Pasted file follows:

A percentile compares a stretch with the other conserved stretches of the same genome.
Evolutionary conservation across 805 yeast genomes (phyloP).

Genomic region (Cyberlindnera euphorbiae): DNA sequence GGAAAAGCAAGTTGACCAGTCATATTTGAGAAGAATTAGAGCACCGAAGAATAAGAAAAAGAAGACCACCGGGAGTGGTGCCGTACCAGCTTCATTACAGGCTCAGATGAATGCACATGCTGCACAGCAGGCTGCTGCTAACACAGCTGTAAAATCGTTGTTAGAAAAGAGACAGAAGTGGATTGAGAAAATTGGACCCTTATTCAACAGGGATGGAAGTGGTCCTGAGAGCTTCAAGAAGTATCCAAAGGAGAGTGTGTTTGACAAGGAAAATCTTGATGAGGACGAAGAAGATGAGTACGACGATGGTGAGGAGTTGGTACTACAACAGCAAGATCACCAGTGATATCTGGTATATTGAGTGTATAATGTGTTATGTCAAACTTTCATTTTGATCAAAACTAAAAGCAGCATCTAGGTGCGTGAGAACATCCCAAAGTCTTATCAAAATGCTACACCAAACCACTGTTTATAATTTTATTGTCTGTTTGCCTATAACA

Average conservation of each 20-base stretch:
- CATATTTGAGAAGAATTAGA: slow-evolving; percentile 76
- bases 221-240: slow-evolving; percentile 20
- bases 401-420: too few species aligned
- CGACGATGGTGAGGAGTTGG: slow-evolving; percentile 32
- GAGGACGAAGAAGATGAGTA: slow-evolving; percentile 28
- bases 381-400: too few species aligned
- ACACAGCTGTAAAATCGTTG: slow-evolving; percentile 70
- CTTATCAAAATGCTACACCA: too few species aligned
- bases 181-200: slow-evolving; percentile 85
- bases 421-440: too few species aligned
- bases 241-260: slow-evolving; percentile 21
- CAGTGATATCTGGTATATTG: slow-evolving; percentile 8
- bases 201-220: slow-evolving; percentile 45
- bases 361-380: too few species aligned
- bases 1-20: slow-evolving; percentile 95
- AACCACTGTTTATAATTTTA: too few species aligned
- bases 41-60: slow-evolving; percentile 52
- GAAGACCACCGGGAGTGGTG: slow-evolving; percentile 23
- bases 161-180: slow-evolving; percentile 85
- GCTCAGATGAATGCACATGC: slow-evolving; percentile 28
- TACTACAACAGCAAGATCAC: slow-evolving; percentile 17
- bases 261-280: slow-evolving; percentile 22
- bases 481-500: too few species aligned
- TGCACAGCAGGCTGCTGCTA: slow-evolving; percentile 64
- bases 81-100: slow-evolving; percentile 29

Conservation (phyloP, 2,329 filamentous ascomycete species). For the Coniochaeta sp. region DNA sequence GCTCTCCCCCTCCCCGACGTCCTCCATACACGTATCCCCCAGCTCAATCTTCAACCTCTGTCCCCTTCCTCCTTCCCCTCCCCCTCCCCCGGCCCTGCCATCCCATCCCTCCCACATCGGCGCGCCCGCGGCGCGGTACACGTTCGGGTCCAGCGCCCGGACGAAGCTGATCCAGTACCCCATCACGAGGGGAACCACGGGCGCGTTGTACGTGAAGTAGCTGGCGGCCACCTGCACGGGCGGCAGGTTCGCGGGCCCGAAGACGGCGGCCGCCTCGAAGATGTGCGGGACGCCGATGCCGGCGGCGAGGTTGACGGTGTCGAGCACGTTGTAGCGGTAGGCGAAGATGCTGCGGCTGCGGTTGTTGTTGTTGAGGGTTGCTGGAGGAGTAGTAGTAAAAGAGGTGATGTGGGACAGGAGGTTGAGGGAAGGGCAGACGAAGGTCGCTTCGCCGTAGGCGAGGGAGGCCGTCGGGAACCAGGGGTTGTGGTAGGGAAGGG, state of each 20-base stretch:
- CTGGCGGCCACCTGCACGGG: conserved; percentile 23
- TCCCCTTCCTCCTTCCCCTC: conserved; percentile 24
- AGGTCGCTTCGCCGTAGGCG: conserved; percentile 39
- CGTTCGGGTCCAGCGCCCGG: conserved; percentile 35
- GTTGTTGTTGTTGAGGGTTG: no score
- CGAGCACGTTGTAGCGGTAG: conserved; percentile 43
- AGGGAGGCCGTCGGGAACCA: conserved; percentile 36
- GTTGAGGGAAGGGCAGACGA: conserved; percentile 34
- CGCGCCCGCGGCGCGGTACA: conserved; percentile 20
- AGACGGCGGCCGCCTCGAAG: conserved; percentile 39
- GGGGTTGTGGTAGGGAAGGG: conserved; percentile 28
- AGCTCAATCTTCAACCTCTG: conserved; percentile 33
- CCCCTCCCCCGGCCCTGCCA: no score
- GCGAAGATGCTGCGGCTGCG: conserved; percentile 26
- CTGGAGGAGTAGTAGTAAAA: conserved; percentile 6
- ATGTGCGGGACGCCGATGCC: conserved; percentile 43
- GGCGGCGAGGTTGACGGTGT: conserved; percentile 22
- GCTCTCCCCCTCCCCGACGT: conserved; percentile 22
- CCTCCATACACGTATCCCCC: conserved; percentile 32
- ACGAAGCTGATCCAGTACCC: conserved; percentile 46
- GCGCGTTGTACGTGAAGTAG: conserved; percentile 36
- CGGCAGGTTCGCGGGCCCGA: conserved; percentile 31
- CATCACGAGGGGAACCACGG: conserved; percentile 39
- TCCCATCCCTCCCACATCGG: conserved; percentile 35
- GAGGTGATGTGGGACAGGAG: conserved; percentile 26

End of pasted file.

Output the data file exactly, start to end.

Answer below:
A percentile compares a stretch with the other conserved stretches of the same genome.
Evolutionary conservation across 805 yeast genomes (phyloP).

Genomic region (Cyberlindnera euphorbiae): DNA sequence GGAAAAGCAAGTTGACCAGTCATATTTGAGAAGAATTAGAGCACCGAAGAATAAGAAAAAGAAGACCACCGGGAGTGGTGCCGTACCAGCTTCATTACAGGCTCAGATGAATGCACATGCTGCACAGCAGGCTGCTGCTAACACAGCTGTAAAATCGTTGTTAGAAAAGAGACAGAAGTGGATTGAGAAAATTGGACCCTTATTCAACAGGGATGGAAGTGGTCCTGAGAGCTTCAAGAAGTATCCAAAGGAGAGTGTGTTTGACAAGGAAAATCTTGATGAGGACGAAGAAGATGAGTACGACGATGGTGAGGAGTTGGTACTACAACAGCAAGATCACCAGTGATATCTGGTATATTGAGTGTATAATGTGTTATGTCAAACTTTCATTTTGATCAAAACTAAAAGCAGCATCTAGGTGCGTGAGAACATCCCAAAGTCTTATCAAAATGCTACACCAAACCACTGTTTATAATTTTATTGTCTGTTTGCCTATAACA

Average conservation of each 20-base stretch:
- CATATTTGAGAAGAATTAGA: slow-evolving; percentile 76
- bases 221-240: slow-evolving; percentile 20
- bases 401-420: too few species aligned
- CGACGATGGTGAGGAGTTGG: slow-evolving; percentile 32
- GAGGACGAAGAAGATGAGTA: slow-evolving; percentile 28
- bases 381-400: too few species aligned
- ACACAGCTGTAAAATCGTTG: slow-evolving; percentile 70
- CTTATCAAAATGCTACACCA: too few species aligned
- bases 181-200: slow-evolving; percentile 85
- bases 421-440: too few species aligned
- bases 241-260: slow-evolving; percentile 21
- CAGTGATATCTGGTATATTG: slow-evolving; percentile 8
- bases 201-220: slow-evolving; percentile 45
- bases 361-380: too few species aligned
- bases 1-20: slow-evolving; percentile 95
- AACCACTGTTTATAATTTTA: too few species aligned
- bases 41-60: slow-evolving; percentile 52
- GAAGACCACCGGGAGTGGTG: slow-evolving; percentile 23
- bases 161-180: slow-evolving; percentile 85
- GCTCAGATGAATGCACATGC: slow-evolving; percentile 28
- TACTACAACAGCAAGATCAC: slow-evolving; percentile 17
- bases 261-280: slow-evolving; percentile 22
- bases 481-500: too few species aligned
- TGCACAGCAGGCTGCTGCTA: slow-evolving; percentile 64
- bases 81-100: slow-evolving; percentile 29

Conservation (phyloP, 2,329 filamentous ascomycete species). For the Coniochaeta sp. region DNA sequence GCTCTCCCCCTCCCCGACGTCCTCCATACACGTATCCCCCAGCTCAATCTTCAACCTCTGTCCCCTTCCTCCTTCCCCTCCCCCTCCCCCGGCCCTGCCATCCCATCCCTCCCACATCGGCGCGCCCGCGGCGCGGTACACGTTCGGGTCCAGCGCCCGGACGAAGCTGATCCAGTACCCCATCACGAGGGGAACCACGGGCGCGTTGTACGTGAAGTAGCTGGCGGCCACCTGCACGGGCGGCAGGTTCGCGGGCCCGAAGACGGCGGCCGCCTCGAAGATGTGCGGGACGCCGATGCCGGCGGCGAGGTTGACGGTGTCGAGCACGTTGTAGCGGTAGGCGAAGATGCTGCGGCTGCGGTTGTTGTTGTTGAGGGTTGCTGGAGGAGTAGTAGTAAAAGAGGTGATGTGGGACAGGAGGTTGAGGGAAGGGCAGACGAAGGTCGCTTCGCCGTAGGCGAGGGAGGCCGTCGGGAACCAGGGGTTGTGGTAGGGAAGGG, state of each 20-base stretch:
- CTGGCGGCCACCTGCACGGG: conserved; percentile 23
- TCCCCTTCCTCCTTCCCCTC: conserved; percentile 24
- AGGTCGCTTCGCCGTAGGCG: conserved; percentile 39
- CGTTCGGGTCCAGCGCCCGG: conserved; percentile 35
- GTTGTTGTTGTTGAGGGTTG: no score
- CGAGCACGTTGTAGCGGTAG: conserved; percentile 43
- AGGGAGGCCGTCGGGAACCA: conserved; percentile 36
- GTTGAGGGAAGGGCAGACGA: conserved; percentile 34
- CGCGCCCGCGGCGCGGTACA: conserved; percentile 20
- AGACGGCGGCCGCCTCGAAG: conserved; percentile 39
- GGGGTTGTGGTAGGGAAGGG: conserved; percentile 28
- AGCTCAATCTTCAACCTCTG: conserved; percentile 33
- CCCCTCCCCCGGCCCTGCCA: no score
- GCGAAGATGCTGCGGCTGCG: conserved; percentile 26
- CTGGAGGAGTAGTAGTAAAA: conserved; percentile 6
- ATGTGCGGGACGCCGATGCC: conserved; percentile 43
- GGCGGCGAGGTTGACGGTGT: conserved; percentile 22
- GCTCTCCCCCTCCCCGACGT: conserved; percentile 22
- CCTCCATACACGTATCCCCC: conserved; percentile 32
- ACGAAGCTGATCCAGTACCC: conserved; percentile 46
- GCGCGTTGTACGTGAAGTAG: conserved; percentile 36
- CGGCAGGTTCGCGGGCCCGA: conserved; percentile 31
- CATCACGAGGGGAACCACGG: conserved; percentile 39
- TCCCATCCCTCCCACATCGG: conserved; percentile 35
- GAGGTGATGTGGGACAGGAG: conserved; percentile 26